By M.R. KROPKO, Associated Press Writer
CLEVELAND (AP) - A federal jury refused to award damages Friday to an Ohio Supreme Court justice in a libel suit against The New York Times and one of its reporters over an article about a lawsuit filed by the son of Dr. Sam Sheppard.
The jury said the story was false and defamatory, but ruled that the paper did so without malicious intent.
Justice Francis Sweeney was seeking $15 million. He accused the newspaper and Fox Butterfield of libeling him in an article published April 13, 2000.
Sweeney's lawsuit alleges the story defamed him by falsely saying he used his influence in a case he had been involved in earlier as a prosecutor.
The Times published a correction concerning Sweeney shortly after learning of the error.
The verdict "reflects that the jury recognized that (Butterfield) is a decent man who made an honest mistake and he was not out to harm Justice Sweeney or defame him in any way," said James Wooley, who represented Butterfield and the Times.
Butterfield declined comment.
Sweeney also declined comment and referred questions to his attorney, Don Iler, who said he has not decided if he will appeal.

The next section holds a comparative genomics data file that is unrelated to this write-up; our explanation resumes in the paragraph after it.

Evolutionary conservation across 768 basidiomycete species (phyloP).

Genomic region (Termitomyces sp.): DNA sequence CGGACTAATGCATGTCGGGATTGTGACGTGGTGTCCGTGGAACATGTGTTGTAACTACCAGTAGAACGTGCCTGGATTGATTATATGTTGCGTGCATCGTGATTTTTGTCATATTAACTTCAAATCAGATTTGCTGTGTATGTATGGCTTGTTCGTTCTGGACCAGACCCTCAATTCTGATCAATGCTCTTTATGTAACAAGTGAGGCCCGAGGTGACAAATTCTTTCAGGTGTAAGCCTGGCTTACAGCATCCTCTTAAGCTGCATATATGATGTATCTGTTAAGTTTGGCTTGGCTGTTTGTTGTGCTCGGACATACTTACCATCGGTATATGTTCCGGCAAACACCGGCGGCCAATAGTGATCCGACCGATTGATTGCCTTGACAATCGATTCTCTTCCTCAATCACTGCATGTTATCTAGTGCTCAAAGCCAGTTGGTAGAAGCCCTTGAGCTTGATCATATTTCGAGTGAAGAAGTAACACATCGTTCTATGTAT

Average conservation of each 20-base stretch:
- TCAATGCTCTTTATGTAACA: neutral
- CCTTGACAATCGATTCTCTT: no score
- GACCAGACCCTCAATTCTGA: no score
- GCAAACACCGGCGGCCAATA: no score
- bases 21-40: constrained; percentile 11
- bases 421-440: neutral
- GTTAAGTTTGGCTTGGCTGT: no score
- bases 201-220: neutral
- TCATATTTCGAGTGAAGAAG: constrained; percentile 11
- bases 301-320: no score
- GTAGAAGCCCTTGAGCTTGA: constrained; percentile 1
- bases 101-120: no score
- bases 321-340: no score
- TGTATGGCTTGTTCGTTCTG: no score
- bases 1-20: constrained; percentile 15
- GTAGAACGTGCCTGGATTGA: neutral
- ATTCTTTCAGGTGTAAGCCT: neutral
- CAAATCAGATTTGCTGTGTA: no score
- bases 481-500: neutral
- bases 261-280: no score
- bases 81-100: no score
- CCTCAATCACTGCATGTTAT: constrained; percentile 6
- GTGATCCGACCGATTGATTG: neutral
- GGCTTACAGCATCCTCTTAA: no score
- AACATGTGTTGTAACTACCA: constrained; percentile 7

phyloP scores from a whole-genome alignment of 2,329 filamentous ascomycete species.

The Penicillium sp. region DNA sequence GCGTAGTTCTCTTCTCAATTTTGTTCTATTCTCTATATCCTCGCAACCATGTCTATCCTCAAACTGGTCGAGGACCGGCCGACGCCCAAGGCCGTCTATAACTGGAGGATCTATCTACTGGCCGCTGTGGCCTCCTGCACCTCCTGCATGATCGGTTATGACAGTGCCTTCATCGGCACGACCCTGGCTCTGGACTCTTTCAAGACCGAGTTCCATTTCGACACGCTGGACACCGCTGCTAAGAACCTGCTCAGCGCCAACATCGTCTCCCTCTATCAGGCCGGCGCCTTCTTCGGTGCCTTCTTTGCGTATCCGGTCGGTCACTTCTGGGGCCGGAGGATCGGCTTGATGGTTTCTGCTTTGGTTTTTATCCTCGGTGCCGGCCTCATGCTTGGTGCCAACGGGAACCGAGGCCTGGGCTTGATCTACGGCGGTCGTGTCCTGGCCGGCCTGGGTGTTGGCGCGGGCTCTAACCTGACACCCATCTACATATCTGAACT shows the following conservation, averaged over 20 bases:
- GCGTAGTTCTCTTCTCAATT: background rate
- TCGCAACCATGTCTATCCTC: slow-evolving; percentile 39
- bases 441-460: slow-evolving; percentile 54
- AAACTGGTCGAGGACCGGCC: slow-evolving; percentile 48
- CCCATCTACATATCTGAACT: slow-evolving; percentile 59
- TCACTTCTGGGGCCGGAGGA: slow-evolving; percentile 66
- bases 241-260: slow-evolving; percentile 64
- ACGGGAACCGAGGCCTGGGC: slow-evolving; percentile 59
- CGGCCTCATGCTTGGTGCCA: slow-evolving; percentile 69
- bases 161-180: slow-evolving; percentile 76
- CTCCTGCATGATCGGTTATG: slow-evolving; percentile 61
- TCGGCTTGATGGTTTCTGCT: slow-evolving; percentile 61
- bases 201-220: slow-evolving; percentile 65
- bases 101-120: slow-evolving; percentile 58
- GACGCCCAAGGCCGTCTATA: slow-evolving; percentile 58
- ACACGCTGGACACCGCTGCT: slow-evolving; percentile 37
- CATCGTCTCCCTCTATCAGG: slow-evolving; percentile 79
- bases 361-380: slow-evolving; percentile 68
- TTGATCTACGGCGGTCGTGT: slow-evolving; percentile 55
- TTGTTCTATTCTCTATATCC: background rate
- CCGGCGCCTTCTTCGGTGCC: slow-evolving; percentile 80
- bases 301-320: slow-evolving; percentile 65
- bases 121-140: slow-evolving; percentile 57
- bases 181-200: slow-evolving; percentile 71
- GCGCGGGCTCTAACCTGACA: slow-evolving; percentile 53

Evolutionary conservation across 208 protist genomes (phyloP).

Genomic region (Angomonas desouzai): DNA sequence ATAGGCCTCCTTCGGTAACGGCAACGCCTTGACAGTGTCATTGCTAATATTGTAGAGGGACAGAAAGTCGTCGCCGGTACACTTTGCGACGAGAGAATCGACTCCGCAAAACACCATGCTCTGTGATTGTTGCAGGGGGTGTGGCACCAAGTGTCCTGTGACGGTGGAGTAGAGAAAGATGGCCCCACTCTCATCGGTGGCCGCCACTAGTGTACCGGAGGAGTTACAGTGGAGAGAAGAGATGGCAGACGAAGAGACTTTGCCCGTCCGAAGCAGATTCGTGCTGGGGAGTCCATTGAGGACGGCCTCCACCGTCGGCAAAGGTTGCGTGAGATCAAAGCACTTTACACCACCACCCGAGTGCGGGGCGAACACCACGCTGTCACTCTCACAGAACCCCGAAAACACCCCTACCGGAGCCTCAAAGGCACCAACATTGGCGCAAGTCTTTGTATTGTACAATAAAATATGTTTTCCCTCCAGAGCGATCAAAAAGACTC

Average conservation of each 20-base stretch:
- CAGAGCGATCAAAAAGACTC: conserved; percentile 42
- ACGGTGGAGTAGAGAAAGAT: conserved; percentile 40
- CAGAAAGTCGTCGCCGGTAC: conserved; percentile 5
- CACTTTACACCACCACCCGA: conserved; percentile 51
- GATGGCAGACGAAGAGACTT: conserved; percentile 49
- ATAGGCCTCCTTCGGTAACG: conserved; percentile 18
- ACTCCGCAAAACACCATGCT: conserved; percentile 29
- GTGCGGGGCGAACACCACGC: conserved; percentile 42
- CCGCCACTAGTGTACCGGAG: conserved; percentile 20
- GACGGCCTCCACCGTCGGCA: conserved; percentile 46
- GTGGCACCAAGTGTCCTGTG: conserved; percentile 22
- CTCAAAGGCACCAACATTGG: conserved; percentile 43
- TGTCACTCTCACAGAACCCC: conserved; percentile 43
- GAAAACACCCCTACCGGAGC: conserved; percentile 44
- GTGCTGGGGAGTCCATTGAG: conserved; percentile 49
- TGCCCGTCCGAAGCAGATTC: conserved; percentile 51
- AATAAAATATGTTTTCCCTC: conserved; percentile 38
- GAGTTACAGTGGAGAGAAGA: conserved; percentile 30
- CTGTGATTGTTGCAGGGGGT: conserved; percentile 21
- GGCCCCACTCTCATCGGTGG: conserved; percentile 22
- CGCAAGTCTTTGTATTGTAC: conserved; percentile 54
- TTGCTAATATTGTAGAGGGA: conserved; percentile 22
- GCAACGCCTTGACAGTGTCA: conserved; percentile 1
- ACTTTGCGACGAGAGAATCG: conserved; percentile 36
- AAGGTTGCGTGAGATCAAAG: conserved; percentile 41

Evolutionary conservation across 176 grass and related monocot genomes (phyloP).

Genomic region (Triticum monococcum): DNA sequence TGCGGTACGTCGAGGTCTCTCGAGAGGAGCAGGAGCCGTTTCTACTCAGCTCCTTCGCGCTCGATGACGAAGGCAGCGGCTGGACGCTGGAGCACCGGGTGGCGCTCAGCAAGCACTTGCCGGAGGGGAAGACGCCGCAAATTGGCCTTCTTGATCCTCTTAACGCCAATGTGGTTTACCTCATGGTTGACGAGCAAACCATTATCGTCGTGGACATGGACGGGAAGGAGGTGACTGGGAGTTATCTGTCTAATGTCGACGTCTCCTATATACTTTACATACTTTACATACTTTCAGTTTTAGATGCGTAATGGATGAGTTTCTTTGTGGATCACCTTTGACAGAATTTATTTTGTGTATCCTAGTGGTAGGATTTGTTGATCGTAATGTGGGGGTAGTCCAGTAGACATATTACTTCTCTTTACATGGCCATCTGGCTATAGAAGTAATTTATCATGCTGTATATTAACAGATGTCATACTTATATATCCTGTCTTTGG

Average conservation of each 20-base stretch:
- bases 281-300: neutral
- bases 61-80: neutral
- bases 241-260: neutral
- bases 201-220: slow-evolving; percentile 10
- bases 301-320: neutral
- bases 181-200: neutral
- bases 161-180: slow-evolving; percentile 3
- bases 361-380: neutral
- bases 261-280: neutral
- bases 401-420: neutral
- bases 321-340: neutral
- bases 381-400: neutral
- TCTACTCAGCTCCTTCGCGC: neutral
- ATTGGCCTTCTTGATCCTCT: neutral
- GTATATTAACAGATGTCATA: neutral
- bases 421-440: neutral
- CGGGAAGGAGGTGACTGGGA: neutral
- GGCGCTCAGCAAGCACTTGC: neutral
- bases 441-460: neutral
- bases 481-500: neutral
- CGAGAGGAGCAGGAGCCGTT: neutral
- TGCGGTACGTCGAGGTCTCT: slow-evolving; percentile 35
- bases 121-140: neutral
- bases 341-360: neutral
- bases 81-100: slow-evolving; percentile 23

"I feel that this jury did not understand about how to define actual malice for a public figure," Iler said.
Sheppard was convicted in the July 4, 1954, beating death of his wife. The doctor's conviction was overturned on appeal, and he was acquitted at a retrial in 1966. Sheppard, who died four years later, always maintained his innocence, and his story helped inspire the movie and television series "The Fugitive."
Sheppard's son, San Reese Sheppard, filed a lawsuit to have a court declare his father innocent, which would have qualified the Sheppard estate to make a claim against the state of Ohio.
The Times story noted that Sweeney would not recuse himself and had voted in the 4-3 minority when the Ohio Supreme Court decided against blocking the Sheppard civil lawsuit. It said he refused to step aside although he had been an assistant Cuyahoga County prosecutor when Sheppard was tried again in 1966.
Iler said Butterfield should have known that Sweeney, at the time of Sheppard's criminal retrial in the 1960s, was an assistant prosecutor in charge of juvenile cases and had nothing to do with the Sheppard case.
To win the lawsuit, Iler had to prove that Butterfield's article involved malice and that Sweeney's reputation or judicial career had been damaged.
Butterfield testified last week that he wrote about Sweeney based on information he believed to be correct.